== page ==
There were some welcome developments during COP26, not least the deal announced between the US and China to work together to limit global temperature rises to 1.5C, in line with the 2015 Paris Agreement.
As most commentators have acknowledged, achieving this ambition will be hugely challenging and it will require wholesale changes to ultimately end the world’s dependency on fossil fuels.
While there’s no silver bullet here, clean hydrogen fuel offers a viable alternative which can be used to decarbonise many highly polluting sectors for decades to come.
Clean hydrogen includes both green hydrogen, produced by electrolysis of water powered by renewable electricity, and blue hydrogen, produced by steam methane reforming with carbon capture, utilisation and storage.
While the cost of developing technologies and the current lack of legislative frameworks has hindered the development of the clean hydrogen economy, there is huge momentum gathering for this alternative fuel source. Scotland, which faces its own economic challenges in the transition away from fossil fuels, stands to benefit from the ascent of a hydrogen economy.
Scotland has substantial offshore wind resources which can provide energy required to produce green hydrogen. Its established oil and gas industry, existing infrastructure and commitment to net-zero make it ideally placed to become a global leader in production and export of clean hydrogen.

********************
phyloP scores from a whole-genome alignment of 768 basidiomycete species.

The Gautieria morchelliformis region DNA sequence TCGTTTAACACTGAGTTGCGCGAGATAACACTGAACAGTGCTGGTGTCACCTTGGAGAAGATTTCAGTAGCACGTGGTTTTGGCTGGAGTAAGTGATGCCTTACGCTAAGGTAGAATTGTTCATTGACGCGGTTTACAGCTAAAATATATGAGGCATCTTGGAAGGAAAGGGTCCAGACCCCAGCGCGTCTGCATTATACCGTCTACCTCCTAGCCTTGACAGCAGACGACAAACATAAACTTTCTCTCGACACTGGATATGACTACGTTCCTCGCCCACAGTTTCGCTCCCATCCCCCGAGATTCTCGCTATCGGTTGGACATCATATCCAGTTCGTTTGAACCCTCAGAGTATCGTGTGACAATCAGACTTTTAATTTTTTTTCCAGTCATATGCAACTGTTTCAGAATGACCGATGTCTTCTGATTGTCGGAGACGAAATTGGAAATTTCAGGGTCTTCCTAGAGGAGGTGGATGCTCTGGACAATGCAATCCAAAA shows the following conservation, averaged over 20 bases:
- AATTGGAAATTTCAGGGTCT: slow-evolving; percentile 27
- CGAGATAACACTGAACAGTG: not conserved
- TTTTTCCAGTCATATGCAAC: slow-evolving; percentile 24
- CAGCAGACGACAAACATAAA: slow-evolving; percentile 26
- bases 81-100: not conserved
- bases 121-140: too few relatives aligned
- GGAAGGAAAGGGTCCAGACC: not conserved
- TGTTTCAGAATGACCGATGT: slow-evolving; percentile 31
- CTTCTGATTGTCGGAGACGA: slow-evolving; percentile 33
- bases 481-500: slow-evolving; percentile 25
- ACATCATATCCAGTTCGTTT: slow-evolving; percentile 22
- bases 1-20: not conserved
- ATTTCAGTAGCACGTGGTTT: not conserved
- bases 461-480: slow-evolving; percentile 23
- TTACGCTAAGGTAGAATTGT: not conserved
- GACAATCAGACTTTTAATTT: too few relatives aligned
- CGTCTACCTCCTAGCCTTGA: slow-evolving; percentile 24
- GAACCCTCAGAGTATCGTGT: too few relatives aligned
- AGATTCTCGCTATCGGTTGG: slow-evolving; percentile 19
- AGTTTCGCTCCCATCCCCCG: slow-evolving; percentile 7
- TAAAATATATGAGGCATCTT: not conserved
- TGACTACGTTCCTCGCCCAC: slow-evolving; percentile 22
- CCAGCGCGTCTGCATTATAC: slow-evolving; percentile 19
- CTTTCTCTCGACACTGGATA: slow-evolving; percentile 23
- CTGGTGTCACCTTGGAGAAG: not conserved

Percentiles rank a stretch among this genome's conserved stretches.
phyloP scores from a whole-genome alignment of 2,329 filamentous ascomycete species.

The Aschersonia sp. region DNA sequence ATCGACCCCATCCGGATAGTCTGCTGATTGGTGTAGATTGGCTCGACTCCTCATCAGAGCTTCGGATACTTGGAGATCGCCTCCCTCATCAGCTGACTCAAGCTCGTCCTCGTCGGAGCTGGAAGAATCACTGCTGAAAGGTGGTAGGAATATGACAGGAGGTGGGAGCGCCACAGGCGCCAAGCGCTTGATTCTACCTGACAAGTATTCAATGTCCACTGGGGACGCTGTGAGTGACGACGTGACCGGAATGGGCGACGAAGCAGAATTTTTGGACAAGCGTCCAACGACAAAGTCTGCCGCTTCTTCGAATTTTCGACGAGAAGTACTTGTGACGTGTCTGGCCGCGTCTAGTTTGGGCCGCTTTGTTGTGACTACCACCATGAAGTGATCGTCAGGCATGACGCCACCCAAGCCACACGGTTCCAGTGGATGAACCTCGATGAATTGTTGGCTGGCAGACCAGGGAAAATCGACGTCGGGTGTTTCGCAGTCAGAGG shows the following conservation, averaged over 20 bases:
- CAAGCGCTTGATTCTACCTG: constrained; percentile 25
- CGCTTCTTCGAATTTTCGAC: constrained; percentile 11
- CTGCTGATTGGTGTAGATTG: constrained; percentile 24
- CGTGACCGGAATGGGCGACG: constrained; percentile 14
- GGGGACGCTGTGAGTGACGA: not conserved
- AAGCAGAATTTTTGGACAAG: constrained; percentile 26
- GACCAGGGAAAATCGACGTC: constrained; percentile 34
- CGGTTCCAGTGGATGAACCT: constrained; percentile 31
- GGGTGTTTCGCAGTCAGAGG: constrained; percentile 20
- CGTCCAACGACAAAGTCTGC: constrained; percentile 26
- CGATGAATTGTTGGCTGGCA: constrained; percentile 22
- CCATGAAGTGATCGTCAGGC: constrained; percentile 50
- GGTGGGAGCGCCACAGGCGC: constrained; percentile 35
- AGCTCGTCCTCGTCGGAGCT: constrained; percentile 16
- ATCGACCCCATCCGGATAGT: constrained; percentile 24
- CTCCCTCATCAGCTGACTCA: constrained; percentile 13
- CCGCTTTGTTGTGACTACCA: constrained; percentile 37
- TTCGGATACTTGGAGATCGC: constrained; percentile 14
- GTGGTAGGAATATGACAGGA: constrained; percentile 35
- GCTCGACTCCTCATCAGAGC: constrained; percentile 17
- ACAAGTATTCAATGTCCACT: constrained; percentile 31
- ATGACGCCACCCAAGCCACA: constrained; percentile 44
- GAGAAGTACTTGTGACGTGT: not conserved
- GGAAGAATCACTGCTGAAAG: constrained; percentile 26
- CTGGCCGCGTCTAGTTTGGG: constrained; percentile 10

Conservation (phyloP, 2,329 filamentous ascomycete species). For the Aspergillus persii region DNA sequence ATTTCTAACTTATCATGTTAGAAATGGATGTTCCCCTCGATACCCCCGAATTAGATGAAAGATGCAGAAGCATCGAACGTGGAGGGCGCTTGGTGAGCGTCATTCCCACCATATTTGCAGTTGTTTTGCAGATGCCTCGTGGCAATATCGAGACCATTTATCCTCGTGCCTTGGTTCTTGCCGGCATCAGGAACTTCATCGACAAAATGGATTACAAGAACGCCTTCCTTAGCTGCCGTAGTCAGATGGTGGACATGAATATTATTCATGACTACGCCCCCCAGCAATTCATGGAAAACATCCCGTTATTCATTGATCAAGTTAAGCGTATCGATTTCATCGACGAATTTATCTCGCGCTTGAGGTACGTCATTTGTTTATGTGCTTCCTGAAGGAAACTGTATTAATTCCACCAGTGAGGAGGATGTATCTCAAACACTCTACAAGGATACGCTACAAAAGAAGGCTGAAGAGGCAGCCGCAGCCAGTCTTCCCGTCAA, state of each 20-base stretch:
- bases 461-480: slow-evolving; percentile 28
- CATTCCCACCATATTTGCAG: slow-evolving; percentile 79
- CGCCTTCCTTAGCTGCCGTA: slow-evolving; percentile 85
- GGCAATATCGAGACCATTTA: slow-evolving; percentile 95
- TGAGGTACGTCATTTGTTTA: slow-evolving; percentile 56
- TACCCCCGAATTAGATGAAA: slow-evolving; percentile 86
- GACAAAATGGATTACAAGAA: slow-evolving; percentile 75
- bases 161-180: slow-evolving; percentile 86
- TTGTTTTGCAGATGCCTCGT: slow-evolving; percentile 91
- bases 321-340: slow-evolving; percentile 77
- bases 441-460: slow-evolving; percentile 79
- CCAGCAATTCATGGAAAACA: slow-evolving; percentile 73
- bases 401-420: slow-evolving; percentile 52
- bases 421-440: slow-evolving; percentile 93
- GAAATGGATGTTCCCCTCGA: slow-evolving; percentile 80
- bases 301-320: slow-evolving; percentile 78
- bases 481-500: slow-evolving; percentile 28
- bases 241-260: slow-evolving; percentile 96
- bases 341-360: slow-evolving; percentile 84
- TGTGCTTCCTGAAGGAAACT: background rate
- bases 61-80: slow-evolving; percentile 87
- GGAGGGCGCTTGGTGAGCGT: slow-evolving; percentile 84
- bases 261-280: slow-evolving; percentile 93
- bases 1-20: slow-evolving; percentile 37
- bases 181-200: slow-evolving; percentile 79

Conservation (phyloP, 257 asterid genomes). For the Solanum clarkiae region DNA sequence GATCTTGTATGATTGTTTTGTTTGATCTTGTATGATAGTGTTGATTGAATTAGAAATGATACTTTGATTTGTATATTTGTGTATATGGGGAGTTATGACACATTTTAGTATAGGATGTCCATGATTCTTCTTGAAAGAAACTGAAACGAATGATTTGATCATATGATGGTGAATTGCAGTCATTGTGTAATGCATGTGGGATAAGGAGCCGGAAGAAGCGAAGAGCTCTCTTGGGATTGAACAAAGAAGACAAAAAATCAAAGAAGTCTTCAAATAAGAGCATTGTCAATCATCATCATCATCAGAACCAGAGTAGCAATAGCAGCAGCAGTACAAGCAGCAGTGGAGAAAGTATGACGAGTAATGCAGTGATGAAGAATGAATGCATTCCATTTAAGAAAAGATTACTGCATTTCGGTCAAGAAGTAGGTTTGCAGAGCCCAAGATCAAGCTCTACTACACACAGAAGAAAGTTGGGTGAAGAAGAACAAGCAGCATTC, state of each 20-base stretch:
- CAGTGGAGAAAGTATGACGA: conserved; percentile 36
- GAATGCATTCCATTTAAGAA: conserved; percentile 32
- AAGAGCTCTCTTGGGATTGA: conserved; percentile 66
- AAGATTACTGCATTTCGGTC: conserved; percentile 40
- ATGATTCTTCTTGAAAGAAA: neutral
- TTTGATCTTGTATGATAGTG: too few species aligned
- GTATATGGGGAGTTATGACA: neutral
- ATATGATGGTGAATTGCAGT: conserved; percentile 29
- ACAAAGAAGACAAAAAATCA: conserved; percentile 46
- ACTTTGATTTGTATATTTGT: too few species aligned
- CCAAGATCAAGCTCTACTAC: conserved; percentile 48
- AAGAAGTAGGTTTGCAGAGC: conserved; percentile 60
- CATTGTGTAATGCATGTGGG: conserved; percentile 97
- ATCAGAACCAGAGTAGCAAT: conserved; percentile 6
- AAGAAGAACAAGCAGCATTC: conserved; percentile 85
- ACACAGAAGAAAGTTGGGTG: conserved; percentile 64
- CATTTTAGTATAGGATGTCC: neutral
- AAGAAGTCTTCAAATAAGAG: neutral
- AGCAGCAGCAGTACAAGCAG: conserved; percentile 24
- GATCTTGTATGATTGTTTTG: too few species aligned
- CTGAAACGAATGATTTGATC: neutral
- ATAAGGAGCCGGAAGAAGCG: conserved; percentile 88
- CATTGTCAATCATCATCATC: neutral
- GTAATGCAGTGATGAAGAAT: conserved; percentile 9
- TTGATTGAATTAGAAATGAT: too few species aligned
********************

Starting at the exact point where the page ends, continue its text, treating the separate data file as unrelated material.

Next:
The Scottish Hydrogen Assessment, published in December 2020, estimates that 126 TWh of clean hydrogen could be produced in Scotland, with 94 TWh exported to the European market annually by 2045. We are already seeing exciting work on the ground to develop this opportunity.
In September 2020, Aberdeen was selected as the home for Dolphyn project, the world’s first offshore floating facility to produce green hydrogen. Situated 15km off the coast, the pioneering project will harness the power of hydrogen using floating wind turbines. The firm behind the project is planning to create a network of hydrogen wind farms that could replace 50 per cent of UK gas demand by 2065.
Gas distributor SGN is about to build a world-first hydrogen network in Levenmouth. This will be the first project of its kind to employ a direct supply of clean power to produce hydrogen for domestic heating. It’s expected to be fully operational within five years with potential for it to be extended to provide fuel for domestic heating to 1000 homes and to supply hydrogen for transport and industry.
Peel NRE has also submitted plans to create the UK’s second waste plastic to hydrogen facility at Rothesay Dock on the Clyde. If approved, the facility will take plastics destined for landfill, incineration or overseas export and use them to create a local source of sustainable hydrogen. This would be used as a clean fuel for buses, cars and HGVs, with plans to develop a refuelling station on the site.
All these projects underline the value of hydrogen as a clean alternative to fossil fuels, which will be an essential requirement in meeting the commitments of COP26 to address climate change.
These initiatives combined with the up-scaling of Scottish wind and solar capacity to support future hydrogen plants are all welcome developments. Not only will this benefit the planet, it will also help Scotland make a successful economic transition by producing more sustainable forms of energy over the long term.